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Experience outside politics.

During these internal selections there is always lots of discussion on what political experience is expected of someone running for office. I have that political experience but feel sometimes we overlook work and life experience, outside the political bubble, the real world, real life experiences - after all its people in the real world we are aiming to serve. I believe having that additional background gives me an understanding and compassion for others circumstances.

My working life started at the age of 13 in Renaults (now Renaldos) and I have very found memories of my time there and my 50p an hourly rate! I thought I was minted and remember spending most of my wages in Pamon buying 1/4 jar sweeties for myself and my siblings.

On leaving school I moved on to my first real job and one that I would stay in for the next 20 years and work my way up through the ranks. At the age of 17, I started as an administrative assistant in the Job Centre. In the many roles I held within the Job Centre saw me working in offices across Ayrshire with my final post within the organisation was a trouble shooting role as a New Deal Area Advisor that saw me cover Ayrshire from Kilbirnie to Girvan.
My time within the Job Centre gave me first hand experience on how the UK benefit system worked and where it failed, sadly with more failings appeared through the 80s and 90s on what was a clear attack from the Westminster on those that were most vulnerable.
Ultimately it was all the new guidelines, rules, policy and red tape that made me leave the job centre as I felt that the balance had changed and the systems were now more about making life harder for clients and targets than helping and supporting those that needed. I'd had enough! I left much to the horror of most of my could I leave when I was at the top of the salary tree and a good pension? For me though waking up every day knowing I was part of a system that was inflicting serious misery on people was quite simply something I could live with despite the good salary.
Years later as an MP in Westminster my knowledge and insight was invaluable in fighting against the horrific universal credit policy. The only real way to change this is an independent Scotland.

Being a single mum of 2 kids I often found my self working 2 or 3 jobs at a time in order to provide for my family - something I’m very proud of - yes at time it was hard with its dark moments. Fortunately for me I have always been pretty resilient and I think my own journey has enabled me to understand and have empathy for the plight of many. Life can often be a struggle but its definitely a better place with help and support around you.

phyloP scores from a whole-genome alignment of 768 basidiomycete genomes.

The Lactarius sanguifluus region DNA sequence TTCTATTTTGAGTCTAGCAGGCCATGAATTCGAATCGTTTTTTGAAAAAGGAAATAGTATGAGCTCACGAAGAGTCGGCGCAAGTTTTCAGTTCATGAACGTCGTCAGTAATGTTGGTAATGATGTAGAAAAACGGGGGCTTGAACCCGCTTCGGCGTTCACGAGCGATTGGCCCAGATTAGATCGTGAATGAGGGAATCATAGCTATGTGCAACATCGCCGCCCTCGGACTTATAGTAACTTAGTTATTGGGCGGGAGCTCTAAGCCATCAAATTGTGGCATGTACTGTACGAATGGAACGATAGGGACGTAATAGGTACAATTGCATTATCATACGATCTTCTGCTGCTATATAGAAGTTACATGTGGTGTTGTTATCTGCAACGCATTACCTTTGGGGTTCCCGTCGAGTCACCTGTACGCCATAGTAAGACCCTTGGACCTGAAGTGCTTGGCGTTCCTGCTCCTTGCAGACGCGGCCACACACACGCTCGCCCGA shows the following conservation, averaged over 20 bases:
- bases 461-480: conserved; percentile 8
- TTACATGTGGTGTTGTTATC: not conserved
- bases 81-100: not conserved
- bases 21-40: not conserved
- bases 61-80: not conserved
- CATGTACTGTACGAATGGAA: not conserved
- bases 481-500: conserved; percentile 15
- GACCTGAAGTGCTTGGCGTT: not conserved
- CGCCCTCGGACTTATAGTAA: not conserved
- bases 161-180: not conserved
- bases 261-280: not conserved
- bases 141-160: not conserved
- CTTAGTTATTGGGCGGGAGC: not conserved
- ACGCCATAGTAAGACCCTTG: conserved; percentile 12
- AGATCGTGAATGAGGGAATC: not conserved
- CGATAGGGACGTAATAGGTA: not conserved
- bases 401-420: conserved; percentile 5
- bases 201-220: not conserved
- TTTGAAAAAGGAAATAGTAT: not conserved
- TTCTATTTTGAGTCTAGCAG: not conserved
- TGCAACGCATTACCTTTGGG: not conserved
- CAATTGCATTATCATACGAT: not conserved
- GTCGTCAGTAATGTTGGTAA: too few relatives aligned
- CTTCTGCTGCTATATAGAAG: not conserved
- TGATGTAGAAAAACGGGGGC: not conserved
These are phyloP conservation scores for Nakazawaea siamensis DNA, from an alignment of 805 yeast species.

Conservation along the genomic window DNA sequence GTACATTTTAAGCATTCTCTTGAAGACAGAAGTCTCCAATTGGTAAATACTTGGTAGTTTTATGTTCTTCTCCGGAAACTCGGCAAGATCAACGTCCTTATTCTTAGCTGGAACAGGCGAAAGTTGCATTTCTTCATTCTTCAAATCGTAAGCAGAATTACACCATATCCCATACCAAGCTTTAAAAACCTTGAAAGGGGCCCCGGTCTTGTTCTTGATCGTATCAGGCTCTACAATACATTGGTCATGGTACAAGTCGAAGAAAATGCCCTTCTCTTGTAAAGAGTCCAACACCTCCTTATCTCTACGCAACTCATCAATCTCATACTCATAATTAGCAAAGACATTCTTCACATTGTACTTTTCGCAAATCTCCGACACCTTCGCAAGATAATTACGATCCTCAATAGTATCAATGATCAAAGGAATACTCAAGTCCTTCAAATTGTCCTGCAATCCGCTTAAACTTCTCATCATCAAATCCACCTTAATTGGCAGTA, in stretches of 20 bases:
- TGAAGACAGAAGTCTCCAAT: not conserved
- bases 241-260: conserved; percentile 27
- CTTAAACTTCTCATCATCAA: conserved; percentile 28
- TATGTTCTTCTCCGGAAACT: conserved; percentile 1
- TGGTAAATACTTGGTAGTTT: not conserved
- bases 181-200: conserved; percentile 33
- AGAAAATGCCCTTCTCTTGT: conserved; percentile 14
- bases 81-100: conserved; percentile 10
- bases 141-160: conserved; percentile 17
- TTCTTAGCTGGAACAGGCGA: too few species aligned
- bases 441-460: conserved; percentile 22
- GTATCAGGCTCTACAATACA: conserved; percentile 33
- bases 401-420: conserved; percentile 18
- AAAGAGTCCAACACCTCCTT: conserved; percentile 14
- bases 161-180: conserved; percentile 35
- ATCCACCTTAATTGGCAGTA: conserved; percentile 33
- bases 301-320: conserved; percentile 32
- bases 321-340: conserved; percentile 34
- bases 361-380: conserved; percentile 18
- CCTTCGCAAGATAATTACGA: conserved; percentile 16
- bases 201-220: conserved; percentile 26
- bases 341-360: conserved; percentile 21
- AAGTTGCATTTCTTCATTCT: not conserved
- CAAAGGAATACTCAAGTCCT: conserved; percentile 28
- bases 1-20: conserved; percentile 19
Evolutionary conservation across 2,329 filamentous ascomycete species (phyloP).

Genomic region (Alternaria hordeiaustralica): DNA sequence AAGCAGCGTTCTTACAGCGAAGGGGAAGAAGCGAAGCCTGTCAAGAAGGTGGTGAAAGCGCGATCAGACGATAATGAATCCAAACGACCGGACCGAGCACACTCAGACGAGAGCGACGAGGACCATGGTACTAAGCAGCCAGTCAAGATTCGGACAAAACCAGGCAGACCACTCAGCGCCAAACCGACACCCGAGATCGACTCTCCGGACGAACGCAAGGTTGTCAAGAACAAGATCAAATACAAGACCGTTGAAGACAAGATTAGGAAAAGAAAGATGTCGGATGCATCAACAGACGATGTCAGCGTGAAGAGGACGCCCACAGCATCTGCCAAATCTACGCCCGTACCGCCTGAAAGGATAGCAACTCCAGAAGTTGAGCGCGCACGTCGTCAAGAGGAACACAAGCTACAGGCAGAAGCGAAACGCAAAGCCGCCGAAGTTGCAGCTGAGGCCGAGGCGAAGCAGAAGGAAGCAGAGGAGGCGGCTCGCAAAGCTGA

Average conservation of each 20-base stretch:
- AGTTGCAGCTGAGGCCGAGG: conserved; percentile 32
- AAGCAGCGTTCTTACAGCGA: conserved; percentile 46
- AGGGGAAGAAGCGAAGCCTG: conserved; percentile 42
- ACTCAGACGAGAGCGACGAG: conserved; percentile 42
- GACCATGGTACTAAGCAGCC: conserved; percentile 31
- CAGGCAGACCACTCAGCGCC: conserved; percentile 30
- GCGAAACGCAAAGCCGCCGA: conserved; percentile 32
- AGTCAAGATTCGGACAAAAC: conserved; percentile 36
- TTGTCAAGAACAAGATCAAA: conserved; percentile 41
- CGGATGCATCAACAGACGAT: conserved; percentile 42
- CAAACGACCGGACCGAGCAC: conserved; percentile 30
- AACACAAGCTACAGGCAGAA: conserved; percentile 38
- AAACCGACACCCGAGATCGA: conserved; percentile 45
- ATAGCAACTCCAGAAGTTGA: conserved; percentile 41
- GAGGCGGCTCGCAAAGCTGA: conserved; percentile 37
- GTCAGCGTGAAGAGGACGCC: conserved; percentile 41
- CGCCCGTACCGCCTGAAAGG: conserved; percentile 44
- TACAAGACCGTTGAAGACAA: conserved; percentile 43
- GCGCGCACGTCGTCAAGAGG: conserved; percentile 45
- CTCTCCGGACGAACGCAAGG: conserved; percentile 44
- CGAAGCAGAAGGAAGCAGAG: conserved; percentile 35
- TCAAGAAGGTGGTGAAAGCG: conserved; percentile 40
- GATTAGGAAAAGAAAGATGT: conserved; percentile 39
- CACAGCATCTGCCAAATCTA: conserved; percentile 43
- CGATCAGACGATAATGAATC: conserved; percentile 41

Being part of my community and giving back have always been something I believe in - you cant sit back, moan and expected everyone else to make the changes. On top of my full time job I was a part time youth worker for 10 years working on the streets supporting and helping the most disengaged young people. While this job was at times tough and in some cases harrowing it was also very rewarding - you see, humans deep down are all pretty similar, we want to connect, be liked, be part of something and be comfortable and confident in who we are. I am proud of the work I did over the years with all of these young people, some of whom I still see occasionally and it gives me great pride that they have achieved their goals and happiness in life all because the team and I listened and helped keep them on the right path.
I spent a period of time volunteering with the Strathclyde Joint Police Board checking on the welfare of prisoners in police cells across Ayrshire.

My next role was with a project, based in Kilwinning covering the whole of North Ayrshire. The wage for this job was less than before but I absolutely loved the job the contrast of waking up every morning and looking forward to each day was amazing - money definitely is not everything! Here I supported families that were at the risk of becoming homeless, dealing with issues such as unemployment, addictions, children protection, debt, social work - similar to the barriers to employment I'd seen in the jobcentre. I was a voice and advocate for those who needed help, guide me and a voice when they needed it most.

Unfortunately in 2010 I was diagnosed with Thyroid cancer so I left my job to concentrate on my health and the surgeries I was about to face. Thankfully the outcome was positive but as you can imagine this period provided much time to reflect on my future.

After recovery I decided to start my own business and it was around the same time I became involved in local politics. I had always thought Scotland should be independent, even from a young age, but my time in the civil service made being part of political party problematic but now I was free to join and get actively involved and the rest they say is history ... ... 

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